My fiancee and I had been having some issues lately concerning how I handle my money and how I would handle it when it became "our" money. We had avoided name-calling and hurtful dialogue, but it was still stressing us out, on top of my stress from the job and her stress from job-hunting and our stress from the distance between us and the inability to plan our wedding at this time. But by this one (or four) act (or acts), she let me know that continuing to want each other emotionally and physically is still a vital part of our relationship. It worked, too. She's visiting in a week and a half, and I want her as much as I ever have.

Sunday, May 24, 2009

He's Done It Again

Jim Cornette, a long-time manager in the wrestling business, has written another all-time great commentary piece (blog post, do I dare call it?), this time about the history of "hardcore" wrestling and the damage it has done to the industry. I actually expected to hate the piece due to my neverending love and respect for the old Extreme Championship Wrestling, or ECW, of the 1990s. But after reading the article, I see the harm done by having those kinds of matches night after night. I should just find a way to link to Cornette's web site so that every time he writes a new commentary, it automatically shows up on my blog.

BTW, I'll have another blog post about me and my fiancee in the next day or two. I'm sure you 3 people still reading my blog just cannot wait.

Thursday, May 07, 2009

Normal Working Hours?

I almost forgot what it was like to work Monday through Friday, morning to evening, but through a chain of events, I will rediscover the feeling. Due to the U.S. Postal Service eliminating the time shift that allowed us mail extractors to receive mail on 2nd shift, we were informed in a meeting a few weeks ago that our 2nd shift would also be getting terminated. We were handed sheets with new potential schedules and told to put our names on the sheet and rank our most and least desired new shifts. There were only two choices for full-time workers, which is what I am, and they were 7A-3:30P and 9A-5:30P. I chose the 9A-5:30P slot because I couldn't imagine waking up at 5A to get to work by 7A every day. But either way, I was excited to be leaving 2nd shift and going back to 1st, freeing up my evenings again. I had become accustomed to my life as an evening worker, but it was stifling the slightest bit of social interaction I may have had a chance to experience, and it was also not making my fiancee happy that she couldn't have a decent conversation with me after work because she and I were tired at that time of night.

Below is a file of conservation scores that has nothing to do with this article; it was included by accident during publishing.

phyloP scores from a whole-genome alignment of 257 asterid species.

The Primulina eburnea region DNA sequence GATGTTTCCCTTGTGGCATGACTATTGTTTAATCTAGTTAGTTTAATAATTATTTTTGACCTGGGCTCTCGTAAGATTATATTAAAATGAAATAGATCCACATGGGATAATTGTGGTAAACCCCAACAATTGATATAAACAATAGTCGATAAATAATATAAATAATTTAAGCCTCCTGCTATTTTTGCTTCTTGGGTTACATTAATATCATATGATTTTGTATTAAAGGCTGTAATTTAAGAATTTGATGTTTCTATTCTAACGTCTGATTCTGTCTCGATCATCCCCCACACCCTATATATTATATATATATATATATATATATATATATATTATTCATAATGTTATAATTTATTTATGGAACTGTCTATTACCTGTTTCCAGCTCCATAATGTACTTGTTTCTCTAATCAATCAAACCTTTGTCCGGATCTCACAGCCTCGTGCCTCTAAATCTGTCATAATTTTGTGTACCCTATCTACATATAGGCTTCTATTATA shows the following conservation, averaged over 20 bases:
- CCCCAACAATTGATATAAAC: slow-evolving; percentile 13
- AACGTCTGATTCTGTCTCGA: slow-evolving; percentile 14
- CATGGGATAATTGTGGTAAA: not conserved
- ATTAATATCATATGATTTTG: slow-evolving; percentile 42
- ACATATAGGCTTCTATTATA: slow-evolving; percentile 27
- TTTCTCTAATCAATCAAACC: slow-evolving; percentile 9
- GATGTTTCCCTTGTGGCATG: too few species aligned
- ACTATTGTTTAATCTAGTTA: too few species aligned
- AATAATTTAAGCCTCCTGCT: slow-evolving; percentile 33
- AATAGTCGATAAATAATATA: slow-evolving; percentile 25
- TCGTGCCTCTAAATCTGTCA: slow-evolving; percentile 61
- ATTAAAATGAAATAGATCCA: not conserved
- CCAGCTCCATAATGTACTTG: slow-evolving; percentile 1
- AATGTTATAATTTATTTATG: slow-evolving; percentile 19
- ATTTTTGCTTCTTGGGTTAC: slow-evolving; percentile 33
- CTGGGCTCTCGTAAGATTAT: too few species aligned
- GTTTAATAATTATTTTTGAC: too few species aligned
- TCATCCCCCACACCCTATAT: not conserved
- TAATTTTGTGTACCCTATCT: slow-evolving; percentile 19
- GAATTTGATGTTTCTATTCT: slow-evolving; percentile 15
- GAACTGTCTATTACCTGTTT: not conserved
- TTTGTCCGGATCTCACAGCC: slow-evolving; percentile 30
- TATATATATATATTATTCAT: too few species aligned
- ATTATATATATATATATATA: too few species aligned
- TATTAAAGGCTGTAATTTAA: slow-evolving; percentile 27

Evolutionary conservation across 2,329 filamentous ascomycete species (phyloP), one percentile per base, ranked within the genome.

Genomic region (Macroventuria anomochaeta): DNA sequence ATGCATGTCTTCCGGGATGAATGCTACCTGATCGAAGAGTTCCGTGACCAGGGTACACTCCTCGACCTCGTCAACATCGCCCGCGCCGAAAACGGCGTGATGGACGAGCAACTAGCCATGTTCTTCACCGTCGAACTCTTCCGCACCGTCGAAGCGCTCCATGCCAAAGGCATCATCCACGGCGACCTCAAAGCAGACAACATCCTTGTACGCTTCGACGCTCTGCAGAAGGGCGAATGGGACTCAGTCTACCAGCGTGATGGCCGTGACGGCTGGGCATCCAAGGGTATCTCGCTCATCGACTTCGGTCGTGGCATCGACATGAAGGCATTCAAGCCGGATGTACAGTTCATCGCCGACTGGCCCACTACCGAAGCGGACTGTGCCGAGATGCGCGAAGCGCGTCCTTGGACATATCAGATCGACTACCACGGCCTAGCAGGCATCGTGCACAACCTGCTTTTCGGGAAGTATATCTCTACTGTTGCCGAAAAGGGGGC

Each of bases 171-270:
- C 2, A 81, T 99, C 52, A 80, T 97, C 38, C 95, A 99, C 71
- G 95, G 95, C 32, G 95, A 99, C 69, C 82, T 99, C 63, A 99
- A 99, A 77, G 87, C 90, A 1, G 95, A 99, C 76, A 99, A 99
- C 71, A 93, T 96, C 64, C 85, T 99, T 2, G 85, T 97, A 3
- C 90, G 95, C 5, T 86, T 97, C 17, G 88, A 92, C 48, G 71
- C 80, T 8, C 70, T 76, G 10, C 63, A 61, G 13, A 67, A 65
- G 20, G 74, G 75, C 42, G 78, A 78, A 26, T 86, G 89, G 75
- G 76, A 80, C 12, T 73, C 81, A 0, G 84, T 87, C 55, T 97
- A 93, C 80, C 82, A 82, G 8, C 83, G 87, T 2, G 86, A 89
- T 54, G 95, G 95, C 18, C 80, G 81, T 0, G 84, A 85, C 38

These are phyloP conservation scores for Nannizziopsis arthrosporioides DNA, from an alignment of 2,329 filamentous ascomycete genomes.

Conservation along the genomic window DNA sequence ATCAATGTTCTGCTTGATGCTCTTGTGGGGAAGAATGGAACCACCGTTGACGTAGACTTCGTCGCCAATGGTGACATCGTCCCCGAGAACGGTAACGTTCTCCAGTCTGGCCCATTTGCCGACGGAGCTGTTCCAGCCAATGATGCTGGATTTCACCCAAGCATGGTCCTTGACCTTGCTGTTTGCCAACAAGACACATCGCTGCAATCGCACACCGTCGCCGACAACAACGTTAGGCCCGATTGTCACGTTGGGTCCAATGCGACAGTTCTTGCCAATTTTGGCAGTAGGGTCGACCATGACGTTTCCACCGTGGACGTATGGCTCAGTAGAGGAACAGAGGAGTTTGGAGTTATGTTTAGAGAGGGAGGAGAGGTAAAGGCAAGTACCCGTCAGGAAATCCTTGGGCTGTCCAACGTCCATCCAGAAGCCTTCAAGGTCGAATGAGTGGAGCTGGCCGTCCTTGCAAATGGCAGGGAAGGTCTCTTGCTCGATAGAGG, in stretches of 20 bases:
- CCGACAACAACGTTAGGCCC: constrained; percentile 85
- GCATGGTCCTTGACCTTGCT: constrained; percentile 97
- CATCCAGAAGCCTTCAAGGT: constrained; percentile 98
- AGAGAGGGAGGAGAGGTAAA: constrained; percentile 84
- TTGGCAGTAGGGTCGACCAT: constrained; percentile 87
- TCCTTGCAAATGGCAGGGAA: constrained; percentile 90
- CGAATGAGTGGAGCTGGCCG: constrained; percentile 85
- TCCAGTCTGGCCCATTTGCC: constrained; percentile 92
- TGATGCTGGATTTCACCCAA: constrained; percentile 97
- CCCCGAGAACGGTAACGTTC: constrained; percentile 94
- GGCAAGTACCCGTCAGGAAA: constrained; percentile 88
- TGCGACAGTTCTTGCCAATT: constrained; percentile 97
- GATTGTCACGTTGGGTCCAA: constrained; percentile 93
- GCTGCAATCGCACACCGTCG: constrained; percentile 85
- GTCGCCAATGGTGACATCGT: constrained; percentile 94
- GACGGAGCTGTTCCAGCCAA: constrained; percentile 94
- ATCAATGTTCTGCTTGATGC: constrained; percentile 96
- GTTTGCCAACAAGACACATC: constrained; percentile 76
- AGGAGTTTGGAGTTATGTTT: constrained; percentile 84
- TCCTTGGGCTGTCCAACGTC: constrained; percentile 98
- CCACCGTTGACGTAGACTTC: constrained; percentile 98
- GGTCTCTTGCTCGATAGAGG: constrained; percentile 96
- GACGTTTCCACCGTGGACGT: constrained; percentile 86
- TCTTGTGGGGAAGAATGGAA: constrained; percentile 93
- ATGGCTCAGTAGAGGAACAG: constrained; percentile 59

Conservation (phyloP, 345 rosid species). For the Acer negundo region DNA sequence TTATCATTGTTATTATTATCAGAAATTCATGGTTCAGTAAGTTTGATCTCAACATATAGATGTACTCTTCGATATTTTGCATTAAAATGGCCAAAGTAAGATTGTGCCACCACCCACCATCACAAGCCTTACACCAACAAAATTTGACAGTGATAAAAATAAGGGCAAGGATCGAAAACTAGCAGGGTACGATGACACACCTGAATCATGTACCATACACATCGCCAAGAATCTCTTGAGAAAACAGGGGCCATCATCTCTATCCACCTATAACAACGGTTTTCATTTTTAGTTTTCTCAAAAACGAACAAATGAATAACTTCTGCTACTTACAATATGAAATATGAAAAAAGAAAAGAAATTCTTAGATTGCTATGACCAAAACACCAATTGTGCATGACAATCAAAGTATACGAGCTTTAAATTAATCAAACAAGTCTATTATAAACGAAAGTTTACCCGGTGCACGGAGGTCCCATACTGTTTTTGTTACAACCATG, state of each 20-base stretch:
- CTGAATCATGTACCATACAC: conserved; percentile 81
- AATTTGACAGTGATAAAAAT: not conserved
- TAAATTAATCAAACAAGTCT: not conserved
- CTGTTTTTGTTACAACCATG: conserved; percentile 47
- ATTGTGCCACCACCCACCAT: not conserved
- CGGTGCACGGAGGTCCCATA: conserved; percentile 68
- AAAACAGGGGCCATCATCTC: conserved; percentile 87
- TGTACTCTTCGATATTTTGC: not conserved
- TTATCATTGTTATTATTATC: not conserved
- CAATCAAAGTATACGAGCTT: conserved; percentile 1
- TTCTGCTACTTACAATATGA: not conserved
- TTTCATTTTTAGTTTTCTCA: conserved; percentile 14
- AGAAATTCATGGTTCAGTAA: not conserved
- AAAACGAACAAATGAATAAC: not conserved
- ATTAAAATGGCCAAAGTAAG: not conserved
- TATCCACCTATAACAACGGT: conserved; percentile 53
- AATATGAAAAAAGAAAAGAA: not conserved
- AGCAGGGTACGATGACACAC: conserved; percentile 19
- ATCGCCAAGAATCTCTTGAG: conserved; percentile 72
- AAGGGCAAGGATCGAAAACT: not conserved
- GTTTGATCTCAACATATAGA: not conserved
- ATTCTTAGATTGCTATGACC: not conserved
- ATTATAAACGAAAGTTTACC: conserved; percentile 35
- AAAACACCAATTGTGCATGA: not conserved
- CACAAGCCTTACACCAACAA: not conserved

I worried about not getting the 9A shift and having to work at 7A, but I would adjust if need be. Hell, I knew I'd be okay with the earlier shift the first night I would be able to be home at 6P for the start of the night's baseball games, which I'm never home to see except on my off days, Tuesday and Wednesday. Well, a couple of things happened a week ago that altered my plans. First, we were informed in another meeting that J.P. Morgan Chase had worked out some kind of agreement with the USPS to have a skeleton crew work that shift, making it possible for us to retain several people for our 2nd shift. Chase still wanted some people to move to mornings, but it was no longer necessary for everyone to have to find a new shift. They handed out new sheets for us to ponder what schedule we preferred, and now I had to make the decision: Did I really want to go back to mornings, or was I comfortable enough working evenings to stay? I chose to ask for the 9A shift again. It was just too tempting to not have to worry about getting home at night because certain bus lines had stopped running, and finding places to go on my 7P lunch break since some restaurants around my job closed by 5 or 6P, and like I said, it would make my fiancee very happy to have me available in the evenings. At the same time, I had been placed in a program where I was processing all of the courier packs of mail that were dropped on the floor, which is a lot of work because sometimes those FedEx and DHL and UPS envelopes are just stuffed with checks. But hey, processing checks is processing checks, and I have to be at work 8 hours every day regardless. I was never given a straight answer why I was chosen for this project, but I've been doing it for almost a month now, and I'm getting used to it. Little did I know how important doing this project would turn out to be.